Square (NYSE: SQ) is coming public as a $1B revenue company with quite a few moving parts.
There’s the negative margin Starbucks business which is going away, plus the “ratchet” provision whereby prior investors will have their number of shares adjusted based on the IPO price to preserve their prospective returns. We suspect it will take at least a quarter or two for analysts and investors to get a better understanding of how the long-term model will develop for Square. It helps to have a starting point so we’re publishing our initial IV model which suggests a current price of just over $17/share. Interest in the PayPay (Nasdaq: PYPL) spin-off has been high and we expect Square will generate similar levels of activity.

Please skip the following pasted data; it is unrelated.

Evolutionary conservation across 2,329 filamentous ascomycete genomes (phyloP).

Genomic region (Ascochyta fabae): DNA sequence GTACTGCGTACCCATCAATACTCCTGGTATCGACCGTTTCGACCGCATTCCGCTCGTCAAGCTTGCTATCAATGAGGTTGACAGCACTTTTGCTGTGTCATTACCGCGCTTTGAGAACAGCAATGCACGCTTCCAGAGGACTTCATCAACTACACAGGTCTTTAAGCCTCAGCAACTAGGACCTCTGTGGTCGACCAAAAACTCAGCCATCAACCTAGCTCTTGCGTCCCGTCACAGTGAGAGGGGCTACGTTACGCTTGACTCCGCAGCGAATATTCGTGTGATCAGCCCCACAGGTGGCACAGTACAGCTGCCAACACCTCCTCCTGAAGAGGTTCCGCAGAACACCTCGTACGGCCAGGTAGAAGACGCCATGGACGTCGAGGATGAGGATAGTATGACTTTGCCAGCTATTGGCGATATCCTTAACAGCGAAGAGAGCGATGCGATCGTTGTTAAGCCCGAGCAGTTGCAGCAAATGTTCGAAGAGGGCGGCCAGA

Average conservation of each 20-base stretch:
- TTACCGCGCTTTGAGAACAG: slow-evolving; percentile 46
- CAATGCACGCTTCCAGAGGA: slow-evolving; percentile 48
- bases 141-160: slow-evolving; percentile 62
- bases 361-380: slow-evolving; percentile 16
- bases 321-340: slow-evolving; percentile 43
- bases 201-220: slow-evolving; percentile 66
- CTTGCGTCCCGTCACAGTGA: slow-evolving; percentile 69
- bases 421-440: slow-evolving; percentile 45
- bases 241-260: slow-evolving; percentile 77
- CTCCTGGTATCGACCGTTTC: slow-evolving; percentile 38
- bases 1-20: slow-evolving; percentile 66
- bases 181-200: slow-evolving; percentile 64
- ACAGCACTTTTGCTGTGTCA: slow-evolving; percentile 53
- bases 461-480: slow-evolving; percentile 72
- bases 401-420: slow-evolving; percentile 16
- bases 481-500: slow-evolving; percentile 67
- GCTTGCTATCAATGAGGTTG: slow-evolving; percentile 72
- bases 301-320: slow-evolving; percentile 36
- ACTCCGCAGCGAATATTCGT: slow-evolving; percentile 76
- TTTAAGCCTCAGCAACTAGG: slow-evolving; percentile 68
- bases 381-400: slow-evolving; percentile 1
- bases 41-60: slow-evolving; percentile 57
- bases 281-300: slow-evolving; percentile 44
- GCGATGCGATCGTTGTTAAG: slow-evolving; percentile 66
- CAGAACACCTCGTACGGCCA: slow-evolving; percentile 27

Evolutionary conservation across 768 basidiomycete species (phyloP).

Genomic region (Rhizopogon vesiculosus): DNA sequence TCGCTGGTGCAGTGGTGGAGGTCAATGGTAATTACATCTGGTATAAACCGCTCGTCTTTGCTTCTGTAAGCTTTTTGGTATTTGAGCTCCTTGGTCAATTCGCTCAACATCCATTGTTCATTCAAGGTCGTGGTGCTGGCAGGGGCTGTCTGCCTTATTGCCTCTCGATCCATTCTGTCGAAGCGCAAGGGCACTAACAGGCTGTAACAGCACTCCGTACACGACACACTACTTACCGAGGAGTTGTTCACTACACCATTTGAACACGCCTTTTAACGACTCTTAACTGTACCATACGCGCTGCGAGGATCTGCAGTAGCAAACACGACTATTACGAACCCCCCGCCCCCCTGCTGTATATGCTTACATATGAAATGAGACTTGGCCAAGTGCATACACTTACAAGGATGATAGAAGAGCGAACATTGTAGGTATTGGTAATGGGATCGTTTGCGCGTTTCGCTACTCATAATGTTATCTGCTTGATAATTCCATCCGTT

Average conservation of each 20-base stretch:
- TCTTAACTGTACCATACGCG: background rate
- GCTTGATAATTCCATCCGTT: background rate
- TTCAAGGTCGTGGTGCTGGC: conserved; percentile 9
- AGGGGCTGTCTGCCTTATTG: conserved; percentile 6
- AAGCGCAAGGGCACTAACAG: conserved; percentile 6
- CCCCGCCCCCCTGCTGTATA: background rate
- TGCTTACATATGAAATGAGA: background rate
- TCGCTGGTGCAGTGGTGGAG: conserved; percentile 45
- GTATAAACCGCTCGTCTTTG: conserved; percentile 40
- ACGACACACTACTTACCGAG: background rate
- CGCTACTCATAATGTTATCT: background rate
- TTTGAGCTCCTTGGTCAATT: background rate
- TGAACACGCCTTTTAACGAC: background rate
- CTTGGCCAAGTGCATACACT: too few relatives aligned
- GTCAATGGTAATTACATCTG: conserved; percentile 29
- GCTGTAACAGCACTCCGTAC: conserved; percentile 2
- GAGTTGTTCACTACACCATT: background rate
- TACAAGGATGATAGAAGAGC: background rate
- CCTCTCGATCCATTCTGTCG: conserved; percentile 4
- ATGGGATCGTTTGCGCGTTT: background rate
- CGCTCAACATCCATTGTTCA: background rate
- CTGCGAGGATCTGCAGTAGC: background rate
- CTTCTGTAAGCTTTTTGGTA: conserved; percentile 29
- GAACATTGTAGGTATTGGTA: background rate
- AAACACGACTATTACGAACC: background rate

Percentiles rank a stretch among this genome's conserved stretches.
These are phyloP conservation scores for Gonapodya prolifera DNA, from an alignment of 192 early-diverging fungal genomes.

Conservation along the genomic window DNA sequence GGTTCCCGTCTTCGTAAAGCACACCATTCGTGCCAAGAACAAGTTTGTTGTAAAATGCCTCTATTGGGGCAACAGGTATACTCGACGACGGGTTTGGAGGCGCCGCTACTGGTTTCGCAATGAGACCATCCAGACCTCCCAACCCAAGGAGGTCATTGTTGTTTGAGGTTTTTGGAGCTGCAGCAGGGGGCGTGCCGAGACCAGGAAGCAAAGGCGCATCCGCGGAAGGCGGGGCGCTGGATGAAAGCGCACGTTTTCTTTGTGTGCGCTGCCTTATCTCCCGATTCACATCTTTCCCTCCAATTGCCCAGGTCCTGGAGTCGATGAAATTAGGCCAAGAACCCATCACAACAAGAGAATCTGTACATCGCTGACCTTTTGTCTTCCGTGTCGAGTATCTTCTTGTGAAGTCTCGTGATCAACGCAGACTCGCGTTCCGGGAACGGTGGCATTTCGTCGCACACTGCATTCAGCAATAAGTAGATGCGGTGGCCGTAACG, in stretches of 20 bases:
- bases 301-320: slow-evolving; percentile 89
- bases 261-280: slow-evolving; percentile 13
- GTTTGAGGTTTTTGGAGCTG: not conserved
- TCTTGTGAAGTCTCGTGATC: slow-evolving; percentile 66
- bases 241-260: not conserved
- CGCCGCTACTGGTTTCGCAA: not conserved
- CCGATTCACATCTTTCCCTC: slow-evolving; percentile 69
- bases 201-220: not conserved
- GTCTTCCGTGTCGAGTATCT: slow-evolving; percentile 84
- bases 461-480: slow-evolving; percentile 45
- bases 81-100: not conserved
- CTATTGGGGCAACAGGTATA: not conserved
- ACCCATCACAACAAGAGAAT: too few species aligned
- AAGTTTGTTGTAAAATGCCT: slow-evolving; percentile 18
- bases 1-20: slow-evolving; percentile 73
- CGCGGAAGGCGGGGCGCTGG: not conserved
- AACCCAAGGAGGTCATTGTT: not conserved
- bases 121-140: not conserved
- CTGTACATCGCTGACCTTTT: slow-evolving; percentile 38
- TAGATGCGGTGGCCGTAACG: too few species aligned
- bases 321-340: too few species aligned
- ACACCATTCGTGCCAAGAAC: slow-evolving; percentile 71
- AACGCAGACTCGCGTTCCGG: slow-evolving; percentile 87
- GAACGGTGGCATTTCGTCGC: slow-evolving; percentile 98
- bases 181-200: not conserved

Suffice it to say that the jury remains out on which players will be long-term winners in the payments game. In addition to Square itself, their strategy has implications for direct lending (Lending Club LC and OnDeck ONDK among others), marketing (Constant Contact CTCT, HubSpot HUBS, GroupOn GRPN) and possibly larger firms like** Intuit INTU**. The press has been guarded if not outright negative on Square for the last few years as speculation about their momentum and ultimate fate swirled around. Now that we have a concrete IPO we can sort through the facts as they stand. Here are the main points as we see them: Going beyond “just payments” and into data analysis, marketing and financial services seems like a good strategy for the SMB market that Square targets. Generally speaking small companies lack the resources and interest in decoding Google Places, AdWords and services like Constant Contact or Mailchimp. They are forced to invest in compliant POS services to run their business so additional benefits like financial services and marketing make sense. The cash advance business is another nice addition to services. PayPal has been pushing this too so it’s not unique. Compared to the rates that OnDeck charges for short-term money this might not be good news for them. This business should grow nicely and ultimately cuts into the territory that American Express occupies with small business owners. Like PayPal it’s easy to get going with Square. Since we don’t have a physical POS IPO Candy and IPO IQ use Stripe which suits our online needs best. However at the beginning we did use gateways like Authorize.net and there were many forms to fill out, approvals to get and ongoing costs. No SMB should have to deal with that. PayPal has been smart in making acquisitions like BrainTree. That gives them much newer technology to compete with Square. Starbucks was a big early customer for Square. Unfortunately one with negative gross margins! The relationship is ending and will ramp down to zero in 2016. The revenue loss is negative but is more than made up for by improved gross margins. We’re on the fence with respect to Jack Dorsey and the management team at Square. The next few quarters will be a real test for the team. Their aim to continue to be truly innovative in their experience, add more services and deliver “everything a company needs to grow” and improve margins will all be carefully evaluated. The two big questions about the long term model are 1) how high can transaction gross margins be and 2) how large can the software and data business be. Our initial estimates are in the model but they will be refined. In terms of execution it’s not known how Square will approach acquisitions. Companies like HubSpot (HUBS) or Constant Contact (CTCT) seem to make a good deal of sense and there are many others. If they are aggressive and good at integration this could be the only viable path to get big enough, fast enough. Our preliminary IV Model:
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